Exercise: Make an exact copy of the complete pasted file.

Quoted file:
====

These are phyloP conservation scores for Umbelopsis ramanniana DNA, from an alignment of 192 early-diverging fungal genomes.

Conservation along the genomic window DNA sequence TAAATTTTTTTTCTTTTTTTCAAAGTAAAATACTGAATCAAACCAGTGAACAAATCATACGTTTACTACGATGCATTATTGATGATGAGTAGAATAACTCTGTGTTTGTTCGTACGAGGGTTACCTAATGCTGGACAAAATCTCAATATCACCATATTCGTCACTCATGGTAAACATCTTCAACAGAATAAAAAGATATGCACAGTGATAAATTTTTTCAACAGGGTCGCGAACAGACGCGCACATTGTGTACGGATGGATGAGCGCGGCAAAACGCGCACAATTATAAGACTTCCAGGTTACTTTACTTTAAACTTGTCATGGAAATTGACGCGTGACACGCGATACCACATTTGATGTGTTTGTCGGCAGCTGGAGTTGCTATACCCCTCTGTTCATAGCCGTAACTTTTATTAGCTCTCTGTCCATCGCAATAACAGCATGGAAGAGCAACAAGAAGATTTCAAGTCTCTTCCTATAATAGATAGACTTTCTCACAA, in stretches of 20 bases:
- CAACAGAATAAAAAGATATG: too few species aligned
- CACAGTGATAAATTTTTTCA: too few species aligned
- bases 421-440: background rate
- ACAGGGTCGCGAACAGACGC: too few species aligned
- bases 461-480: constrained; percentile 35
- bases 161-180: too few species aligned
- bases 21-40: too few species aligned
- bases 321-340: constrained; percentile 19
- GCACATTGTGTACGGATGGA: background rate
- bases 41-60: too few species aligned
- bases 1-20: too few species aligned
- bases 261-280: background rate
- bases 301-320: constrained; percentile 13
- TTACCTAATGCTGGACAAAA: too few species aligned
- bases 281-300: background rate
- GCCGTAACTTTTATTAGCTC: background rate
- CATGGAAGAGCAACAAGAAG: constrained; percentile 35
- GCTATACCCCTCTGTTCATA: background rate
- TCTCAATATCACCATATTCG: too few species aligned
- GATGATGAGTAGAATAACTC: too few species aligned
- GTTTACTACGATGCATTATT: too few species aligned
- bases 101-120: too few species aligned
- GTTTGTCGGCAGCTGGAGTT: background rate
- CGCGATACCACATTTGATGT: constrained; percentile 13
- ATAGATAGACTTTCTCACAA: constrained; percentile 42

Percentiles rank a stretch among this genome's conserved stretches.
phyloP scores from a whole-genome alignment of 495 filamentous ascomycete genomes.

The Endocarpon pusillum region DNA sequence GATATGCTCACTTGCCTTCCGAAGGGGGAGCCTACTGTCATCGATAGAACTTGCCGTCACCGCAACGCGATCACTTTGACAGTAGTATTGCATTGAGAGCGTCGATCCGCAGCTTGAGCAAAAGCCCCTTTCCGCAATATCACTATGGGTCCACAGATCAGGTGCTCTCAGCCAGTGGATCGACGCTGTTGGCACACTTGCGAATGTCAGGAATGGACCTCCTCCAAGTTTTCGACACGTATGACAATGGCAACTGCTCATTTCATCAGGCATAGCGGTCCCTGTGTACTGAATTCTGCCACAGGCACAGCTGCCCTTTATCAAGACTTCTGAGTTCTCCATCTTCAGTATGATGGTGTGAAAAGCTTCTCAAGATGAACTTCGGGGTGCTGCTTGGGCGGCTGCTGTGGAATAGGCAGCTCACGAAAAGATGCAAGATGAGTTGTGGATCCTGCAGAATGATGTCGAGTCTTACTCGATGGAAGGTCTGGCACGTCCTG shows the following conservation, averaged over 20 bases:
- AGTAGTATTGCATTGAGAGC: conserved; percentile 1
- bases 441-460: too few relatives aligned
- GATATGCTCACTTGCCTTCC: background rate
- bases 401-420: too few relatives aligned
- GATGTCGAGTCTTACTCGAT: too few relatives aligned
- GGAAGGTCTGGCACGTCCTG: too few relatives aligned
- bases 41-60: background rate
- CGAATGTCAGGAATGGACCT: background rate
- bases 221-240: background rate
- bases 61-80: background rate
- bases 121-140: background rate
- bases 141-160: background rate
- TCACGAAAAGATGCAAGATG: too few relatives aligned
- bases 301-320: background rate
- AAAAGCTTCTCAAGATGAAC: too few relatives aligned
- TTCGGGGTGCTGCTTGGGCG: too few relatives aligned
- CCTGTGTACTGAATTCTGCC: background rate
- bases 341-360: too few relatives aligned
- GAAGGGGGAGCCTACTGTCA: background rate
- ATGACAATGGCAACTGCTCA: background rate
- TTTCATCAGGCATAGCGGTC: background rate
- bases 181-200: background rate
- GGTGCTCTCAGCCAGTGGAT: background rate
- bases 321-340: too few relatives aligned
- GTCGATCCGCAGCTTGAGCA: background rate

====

These are phyloP conservation scores for Umbelopsis ramanniana DNA, from an alignment of 192 early-diverging fungal genomes.

Conservation along the genomic window DNA sequence TAAATTTTTTTTCTTTTTTTCAAAGTAAAATACTGAATCAAACCAGTGAACAAATCATACGTTTACTACGATGCATTATTGATGATGAGTAGAATAACTCTGTGTTTGTTCGTACGAGGGTTACCTAATGCTGGACAAAATCTCAATATCACCATATTCGTCACTCATGGTAAACATCTTCAACAGAATAAAAAGATATGCACAGTGATAAATTTTTTCAACAGGGTCGCGAACAGACGCGCACATTGTGTACGGATGGATGAGCGCGGCAAAACGCGCACAATTATAAGACTTCCAGGTTACTTTACTTTAAACTTGTCATGGAAATTGACGCGTGACACGCGATACCACATTTGATGTGTTTGTCGGCAGCTGGAGTTGCTATACCCCTCTGTTCATAGCCGTAACTTTTATTAGCTCTCTGTCCATCGCAATAACAGCATGGAAGAGCAACAAGAAGATTTCAAGTCTCTTCCTATAATAGATAGACTTTCTCACAA, in stretches of 20 bases:
- CAACAGAATAAAAAGATATG: too few species aligned
- CACAGTGATAAATTTTTTCA: too few species aligned
- bases 421-440: background rate
- ACAGGGTCGCGAACAGACGC: too few species aligned
- bases 461-480: constrained; percentile 35
- bases 161-180: too few species aligned
- bases 21-40: too few species aligned
- bases 321-340: constrained; percentile 19
- GCACATTGTGTACGGATGGA: background rate
- bases 41-60: too few species aligned
- bases 1-20: too few species aligned
- bases 261-280: background rate
- bases 301-320: constrained; percentile 13
- TTACCTAATGCTGGACAAAA: too few species aligned
- bases 281-300: background rate
- GCCGTAACTTTTATTAGCTC: background rate
- CATGGAAGAGCAACAAGAAG: constrained; percentile 35
- GCTATACCCCTCTGTTCATA: background rate
- TCTCAATATCACCATATTCG: too few species aligned
- GATGATGAGTAGAATAACTC: too few species aligned
- GTTTACTACGATGCATTATT: too few species aligned
- bases 101-120: too few species aligned
- GTTTGTCGGCAGCTGGAGTT: background rate
- CGCGATACCACATTTGATGT: constrained; percentile 13
- ATAGATAGACTTTCTCACAA: constrained; percentile 42

Percentiles rank a stretch among this genome's conserved stretches.
phyloP scores from a whole-genome alignment of 495 filamentous ascomycete genomes.

The Endocarpon pusillum region DNA sequence GATATGCTCACTTGCCTTCCGAAGGGGGAGCCTACTGTCATCGATAGAACTTGCCGTCACCGCAACGCGATCACTTTGACAGTAGTATTGCATTGAGAGCGTCGATCCGCAGCTTGAGCAAAAGCCCCTTTCCGCAATATCACTATGGGTCCACAGATCAGGTGCTCTCAGCCAGTGGATCGACGCTGTTGGCACACTTGCGAATGTCAGGAATGGACCTCCTCCAAGTTTTCGACACGTATGACAATGGCAACTGCTCATTTCATCAGGCATAGCGGTCCCTGTGTACTGAATTCTGCCACAGGCACAGCTGCCCTTTATCAAGACTTCTGAGTTCTCCATCTTCAGTATGATGGTGTGAAAAGCTTCTCAAGATGAACTTCGGGGTGCTGCTTGGGCGGCTGCTGTGGAATAGGCAGCTCACGAAAAGATGCAAGATGAGTTGTGGATCCTGCAGAATGATGTCGAGTCTTACTCGATGGAAGGTCTGGCACGTCCTG shows the following conservation, averaged over 20 bases:
- AGTAGTATTGCATTGAGAGC: conserved; percentile 1
- bases 441-460: too few relatives aligned
- GATATGCTCACTTGCCTTCC: background rate
- bases 401-420: too few relatives aligned
- GATGTCGAGTCTTACTCGAT: too few relatives aligned
- GGAAGGTCTGGCACGTCCTG: too few relatives aligned
- bases 41-60: background rate
- CGAATGTCAGGAATGGACCT: background rate
- bases 221-240: background rate
- bases 61-80: background rate
- bases 121-140: background rate
- bases 141-160: background rate
- TCACGAAAAGATGCAAGATG: too few relatives aligned
- bases 301-320: background rate
- AAAAGCTTCTCAAGATGAAC: too few relatives aligned
- TTCGGGGTGCTGCTTGGGCG: too few relatives aligned
- CCTGTGTACTGAATTCTGCC: background rate
- bases 341-360: too few relatives aligned
- GAAGGGGGAGCCTACTGTCA: background rate
- ATGACAATGGCAACTGCTCA: background rate
- TTTCATCAGGCATAGCGGTC: background rate
- bases 181-200: background rate
- GGTGCTCTCAGCCAGTGGAT: background rate
- bases 321-340: too few relatives aligned
- GTCGATCCGCAGCTTGAGCA: background rate